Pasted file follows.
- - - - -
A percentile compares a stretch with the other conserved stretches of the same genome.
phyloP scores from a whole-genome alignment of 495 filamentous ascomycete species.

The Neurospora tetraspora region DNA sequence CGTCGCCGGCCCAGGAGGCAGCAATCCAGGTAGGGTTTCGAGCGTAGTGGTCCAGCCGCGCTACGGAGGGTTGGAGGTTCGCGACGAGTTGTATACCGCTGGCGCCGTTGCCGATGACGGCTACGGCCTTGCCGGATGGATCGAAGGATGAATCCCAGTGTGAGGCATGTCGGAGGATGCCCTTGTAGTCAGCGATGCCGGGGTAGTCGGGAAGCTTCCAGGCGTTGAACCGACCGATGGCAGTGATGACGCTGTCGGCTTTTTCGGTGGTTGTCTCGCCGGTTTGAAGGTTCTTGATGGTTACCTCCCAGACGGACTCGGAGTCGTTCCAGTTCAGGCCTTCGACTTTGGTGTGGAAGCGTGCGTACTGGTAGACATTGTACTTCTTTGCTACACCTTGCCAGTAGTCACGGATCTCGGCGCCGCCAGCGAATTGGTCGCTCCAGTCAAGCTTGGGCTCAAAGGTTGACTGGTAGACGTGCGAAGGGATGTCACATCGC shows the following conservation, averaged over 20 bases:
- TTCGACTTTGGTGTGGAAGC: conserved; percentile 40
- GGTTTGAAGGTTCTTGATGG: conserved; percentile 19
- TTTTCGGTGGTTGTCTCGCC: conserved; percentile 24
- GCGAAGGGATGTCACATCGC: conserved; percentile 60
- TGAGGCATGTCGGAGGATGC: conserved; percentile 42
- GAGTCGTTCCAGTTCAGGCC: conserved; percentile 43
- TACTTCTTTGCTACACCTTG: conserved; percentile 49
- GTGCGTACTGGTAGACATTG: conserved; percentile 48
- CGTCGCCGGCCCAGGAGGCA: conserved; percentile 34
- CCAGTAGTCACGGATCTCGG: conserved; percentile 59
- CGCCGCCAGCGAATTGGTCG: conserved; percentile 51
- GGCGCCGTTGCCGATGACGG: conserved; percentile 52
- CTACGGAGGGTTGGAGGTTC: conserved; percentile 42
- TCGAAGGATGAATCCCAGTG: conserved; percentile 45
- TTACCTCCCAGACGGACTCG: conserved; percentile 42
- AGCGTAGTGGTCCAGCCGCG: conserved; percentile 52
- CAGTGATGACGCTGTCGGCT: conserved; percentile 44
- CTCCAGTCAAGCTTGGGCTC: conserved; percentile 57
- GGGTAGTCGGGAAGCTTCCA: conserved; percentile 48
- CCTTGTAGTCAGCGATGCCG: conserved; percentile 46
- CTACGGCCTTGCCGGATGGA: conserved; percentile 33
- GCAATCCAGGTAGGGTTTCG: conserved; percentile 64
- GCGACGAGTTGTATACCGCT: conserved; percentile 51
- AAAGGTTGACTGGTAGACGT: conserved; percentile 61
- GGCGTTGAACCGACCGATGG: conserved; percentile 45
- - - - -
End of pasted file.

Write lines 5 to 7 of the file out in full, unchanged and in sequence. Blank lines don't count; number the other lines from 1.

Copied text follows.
- GGTTTGAAGGTTCTTGATGG: conserved; percentile 19
- TTTTCGGTGGTTGTCTCGCC: conserved; percentile 24
- GCGAAGGGATGTCACATCGC: conserved; percentile 60